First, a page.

http://www.nydailynews.com/news/national/america-mass-killers-2017-common-article-1.3903504

    But I do appreciate Menzie’s attempt at humor… trump is a dummy variable. Cute; subtle. And the “light orange” shading on the graph. Oh, that’s precious. Subliminal.

    Reply
  3. sam

    i think you’re putting too much weight into too few observations.

    Some things to make your analysis more convincing 1) show the if predictive accuracy increased with a trump dummy OUT OF SAMPLE or 2) try placing the ‘trump dummy’ variable a few months before or a few months after and see if that changes the coefs. i doubt you’ll see much of an effect.

    Reply
      1. Sam

        I’m concerned you don’t know what oos validation is. Here is the Wikipedia page https://en.m.wikipedia.org/wiki/Cross-validation_(statistics). Basically you split data into parts; train on one part and get error statistic for other part.

        So you should run two regressions (with and without dummy) and compare the mean squared error out of sample of each model.

        Also be sure to run regression on rates not cumulative fatalities… your chart is cumulative.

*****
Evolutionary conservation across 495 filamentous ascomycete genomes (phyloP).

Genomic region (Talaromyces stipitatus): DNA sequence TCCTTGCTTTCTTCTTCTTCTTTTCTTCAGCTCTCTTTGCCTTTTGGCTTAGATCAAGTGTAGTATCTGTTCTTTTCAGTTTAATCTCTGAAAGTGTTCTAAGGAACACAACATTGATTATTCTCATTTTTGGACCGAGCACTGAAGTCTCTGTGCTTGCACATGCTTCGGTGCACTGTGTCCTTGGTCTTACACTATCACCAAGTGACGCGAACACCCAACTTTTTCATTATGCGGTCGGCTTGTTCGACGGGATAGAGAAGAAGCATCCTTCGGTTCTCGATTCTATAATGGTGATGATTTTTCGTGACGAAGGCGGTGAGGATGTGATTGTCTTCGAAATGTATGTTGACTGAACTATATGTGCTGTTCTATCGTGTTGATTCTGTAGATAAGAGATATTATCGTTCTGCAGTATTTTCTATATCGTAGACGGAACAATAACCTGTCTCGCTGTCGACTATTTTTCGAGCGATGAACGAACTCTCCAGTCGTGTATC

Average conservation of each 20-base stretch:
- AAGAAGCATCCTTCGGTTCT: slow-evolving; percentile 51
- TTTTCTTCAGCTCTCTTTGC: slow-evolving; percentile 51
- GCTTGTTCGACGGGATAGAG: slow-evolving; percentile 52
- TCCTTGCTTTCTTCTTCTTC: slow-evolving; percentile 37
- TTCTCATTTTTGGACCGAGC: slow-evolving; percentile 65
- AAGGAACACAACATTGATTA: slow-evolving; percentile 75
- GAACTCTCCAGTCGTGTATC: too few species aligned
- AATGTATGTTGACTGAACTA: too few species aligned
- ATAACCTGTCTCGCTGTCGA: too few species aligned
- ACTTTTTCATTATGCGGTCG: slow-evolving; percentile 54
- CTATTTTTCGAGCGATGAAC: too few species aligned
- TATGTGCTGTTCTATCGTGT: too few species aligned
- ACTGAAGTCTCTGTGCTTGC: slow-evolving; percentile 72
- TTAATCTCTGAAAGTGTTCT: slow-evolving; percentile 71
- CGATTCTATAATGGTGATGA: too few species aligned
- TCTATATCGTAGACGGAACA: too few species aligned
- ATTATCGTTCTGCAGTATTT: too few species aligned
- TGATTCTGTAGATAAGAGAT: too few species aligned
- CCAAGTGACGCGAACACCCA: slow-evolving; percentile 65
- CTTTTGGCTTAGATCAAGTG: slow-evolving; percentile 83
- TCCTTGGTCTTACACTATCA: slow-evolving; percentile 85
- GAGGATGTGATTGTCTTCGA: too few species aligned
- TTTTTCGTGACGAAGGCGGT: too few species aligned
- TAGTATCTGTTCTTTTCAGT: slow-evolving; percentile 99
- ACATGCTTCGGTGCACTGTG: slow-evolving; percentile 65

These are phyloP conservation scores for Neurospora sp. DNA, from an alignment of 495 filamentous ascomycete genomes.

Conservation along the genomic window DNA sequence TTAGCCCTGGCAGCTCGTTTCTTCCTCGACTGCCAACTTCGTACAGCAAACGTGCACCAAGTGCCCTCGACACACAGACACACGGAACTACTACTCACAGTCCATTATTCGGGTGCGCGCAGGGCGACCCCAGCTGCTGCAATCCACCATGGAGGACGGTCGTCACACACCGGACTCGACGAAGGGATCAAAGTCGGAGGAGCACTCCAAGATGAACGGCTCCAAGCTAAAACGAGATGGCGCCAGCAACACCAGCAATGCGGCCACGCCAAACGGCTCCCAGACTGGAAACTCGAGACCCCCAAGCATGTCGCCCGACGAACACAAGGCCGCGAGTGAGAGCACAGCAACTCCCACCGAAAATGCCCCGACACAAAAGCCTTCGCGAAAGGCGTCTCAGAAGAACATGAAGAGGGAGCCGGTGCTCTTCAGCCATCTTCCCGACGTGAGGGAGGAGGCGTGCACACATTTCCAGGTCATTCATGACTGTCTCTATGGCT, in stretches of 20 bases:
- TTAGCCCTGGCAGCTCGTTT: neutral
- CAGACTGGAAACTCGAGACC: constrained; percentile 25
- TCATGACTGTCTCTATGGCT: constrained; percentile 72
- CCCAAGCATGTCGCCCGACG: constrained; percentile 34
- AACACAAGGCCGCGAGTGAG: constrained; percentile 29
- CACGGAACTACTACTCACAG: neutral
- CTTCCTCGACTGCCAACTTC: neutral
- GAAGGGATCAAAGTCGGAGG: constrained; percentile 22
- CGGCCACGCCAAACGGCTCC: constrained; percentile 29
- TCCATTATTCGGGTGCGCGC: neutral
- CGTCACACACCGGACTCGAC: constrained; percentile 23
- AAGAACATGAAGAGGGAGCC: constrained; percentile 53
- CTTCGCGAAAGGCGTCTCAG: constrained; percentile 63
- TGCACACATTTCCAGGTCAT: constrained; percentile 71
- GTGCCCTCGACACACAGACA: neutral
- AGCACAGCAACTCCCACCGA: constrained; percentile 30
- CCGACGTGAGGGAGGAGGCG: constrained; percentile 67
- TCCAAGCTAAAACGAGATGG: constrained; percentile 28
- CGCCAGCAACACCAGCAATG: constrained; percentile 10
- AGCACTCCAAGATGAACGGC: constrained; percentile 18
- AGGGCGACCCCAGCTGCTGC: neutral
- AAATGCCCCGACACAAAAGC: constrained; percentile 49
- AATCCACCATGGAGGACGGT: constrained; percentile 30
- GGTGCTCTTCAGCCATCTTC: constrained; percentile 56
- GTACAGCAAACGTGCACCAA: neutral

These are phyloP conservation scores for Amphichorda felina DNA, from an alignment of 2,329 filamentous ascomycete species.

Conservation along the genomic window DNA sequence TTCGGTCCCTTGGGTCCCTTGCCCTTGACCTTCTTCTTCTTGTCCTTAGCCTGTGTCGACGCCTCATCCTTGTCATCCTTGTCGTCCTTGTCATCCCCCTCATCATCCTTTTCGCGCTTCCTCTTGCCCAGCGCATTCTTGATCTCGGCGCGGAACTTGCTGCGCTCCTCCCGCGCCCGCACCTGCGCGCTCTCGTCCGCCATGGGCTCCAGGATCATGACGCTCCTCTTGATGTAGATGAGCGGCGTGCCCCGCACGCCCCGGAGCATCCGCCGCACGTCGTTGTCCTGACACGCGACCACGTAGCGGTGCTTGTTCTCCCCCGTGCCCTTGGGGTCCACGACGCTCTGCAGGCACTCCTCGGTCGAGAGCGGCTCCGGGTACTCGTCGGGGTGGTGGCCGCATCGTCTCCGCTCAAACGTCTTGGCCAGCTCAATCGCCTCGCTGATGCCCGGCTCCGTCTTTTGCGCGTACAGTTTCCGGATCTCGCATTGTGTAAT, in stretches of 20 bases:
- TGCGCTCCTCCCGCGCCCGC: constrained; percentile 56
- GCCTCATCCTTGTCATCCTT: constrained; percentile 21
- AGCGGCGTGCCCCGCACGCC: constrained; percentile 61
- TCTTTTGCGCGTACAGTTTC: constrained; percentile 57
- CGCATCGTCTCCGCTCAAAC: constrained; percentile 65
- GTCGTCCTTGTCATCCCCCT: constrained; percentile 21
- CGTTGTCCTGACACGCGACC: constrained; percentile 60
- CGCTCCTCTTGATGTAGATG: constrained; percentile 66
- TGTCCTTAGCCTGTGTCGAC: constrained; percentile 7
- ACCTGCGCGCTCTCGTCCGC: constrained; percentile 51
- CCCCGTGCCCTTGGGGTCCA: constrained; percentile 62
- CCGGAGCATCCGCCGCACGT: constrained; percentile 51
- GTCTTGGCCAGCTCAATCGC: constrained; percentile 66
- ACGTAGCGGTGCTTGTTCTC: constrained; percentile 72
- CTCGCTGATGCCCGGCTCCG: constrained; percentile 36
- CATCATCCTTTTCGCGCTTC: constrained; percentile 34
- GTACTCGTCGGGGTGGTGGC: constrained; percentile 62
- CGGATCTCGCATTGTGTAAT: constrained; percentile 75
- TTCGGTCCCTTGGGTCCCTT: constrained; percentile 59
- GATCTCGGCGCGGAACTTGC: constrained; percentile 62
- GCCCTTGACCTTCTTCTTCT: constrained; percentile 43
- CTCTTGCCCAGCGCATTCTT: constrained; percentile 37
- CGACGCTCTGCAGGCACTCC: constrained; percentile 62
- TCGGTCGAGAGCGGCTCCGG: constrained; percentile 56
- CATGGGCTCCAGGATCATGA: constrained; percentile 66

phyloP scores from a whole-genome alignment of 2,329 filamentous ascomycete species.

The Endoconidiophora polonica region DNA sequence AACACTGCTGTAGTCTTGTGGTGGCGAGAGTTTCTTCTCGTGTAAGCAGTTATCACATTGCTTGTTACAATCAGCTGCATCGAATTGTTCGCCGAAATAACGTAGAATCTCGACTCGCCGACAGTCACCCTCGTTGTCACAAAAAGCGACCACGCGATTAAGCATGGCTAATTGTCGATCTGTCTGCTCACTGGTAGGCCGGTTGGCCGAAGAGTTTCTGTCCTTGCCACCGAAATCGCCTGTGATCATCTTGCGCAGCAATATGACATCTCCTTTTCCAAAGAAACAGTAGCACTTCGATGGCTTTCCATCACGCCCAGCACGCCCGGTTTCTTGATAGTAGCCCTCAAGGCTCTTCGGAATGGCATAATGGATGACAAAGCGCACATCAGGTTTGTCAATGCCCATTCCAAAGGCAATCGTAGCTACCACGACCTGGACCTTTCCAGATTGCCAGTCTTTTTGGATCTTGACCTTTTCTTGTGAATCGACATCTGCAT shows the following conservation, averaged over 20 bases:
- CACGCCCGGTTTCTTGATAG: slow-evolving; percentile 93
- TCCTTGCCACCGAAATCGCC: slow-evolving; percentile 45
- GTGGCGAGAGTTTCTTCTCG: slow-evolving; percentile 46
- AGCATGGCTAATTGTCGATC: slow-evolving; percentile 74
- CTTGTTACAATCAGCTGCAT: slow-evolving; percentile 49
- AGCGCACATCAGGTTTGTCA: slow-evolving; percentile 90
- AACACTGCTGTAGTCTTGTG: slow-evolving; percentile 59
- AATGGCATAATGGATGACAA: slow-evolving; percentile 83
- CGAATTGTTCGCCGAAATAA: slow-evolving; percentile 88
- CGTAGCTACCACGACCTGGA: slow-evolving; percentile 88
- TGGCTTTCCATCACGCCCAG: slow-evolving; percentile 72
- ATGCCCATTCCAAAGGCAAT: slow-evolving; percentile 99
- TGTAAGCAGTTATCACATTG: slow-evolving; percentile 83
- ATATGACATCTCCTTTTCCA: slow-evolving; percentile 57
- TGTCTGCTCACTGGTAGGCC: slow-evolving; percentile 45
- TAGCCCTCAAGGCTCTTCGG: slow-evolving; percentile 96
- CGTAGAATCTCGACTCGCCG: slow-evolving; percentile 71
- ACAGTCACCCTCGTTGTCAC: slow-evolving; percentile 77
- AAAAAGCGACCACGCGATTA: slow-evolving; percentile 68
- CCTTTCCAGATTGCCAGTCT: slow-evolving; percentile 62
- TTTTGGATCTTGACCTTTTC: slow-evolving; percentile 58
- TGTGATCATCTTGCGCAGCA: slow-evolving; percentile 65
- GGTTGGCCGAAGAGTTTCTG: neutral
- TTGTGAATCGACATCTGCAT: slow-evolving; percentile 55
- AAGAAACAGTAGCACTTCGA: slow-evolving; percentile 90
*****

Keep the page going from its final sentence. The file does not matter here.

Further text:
Share the results of 1) if you did.

        Finally you use .10 level for statistical significance. I’m assuming you use that and not .05 is because it’s not stat sig at .05. Please report t stats

        Reply
        1. Menzie Chinn Post author

          Sam: Thanks for your edifying comment. Gee. I never knew these things! And they’re all on Wikipedia! Wow.

          If you had bothered to click through to the linked post, you could’ve seen that the regressions are in levels. The data is online, so you can download it yourself to check things. I use 10% so I don’t have to do italics, bold, and underline in the regression equations to denote various levels of significance. But thanks for ascribing such mendacious methods to me.

          Reply
  4. Moses Herzog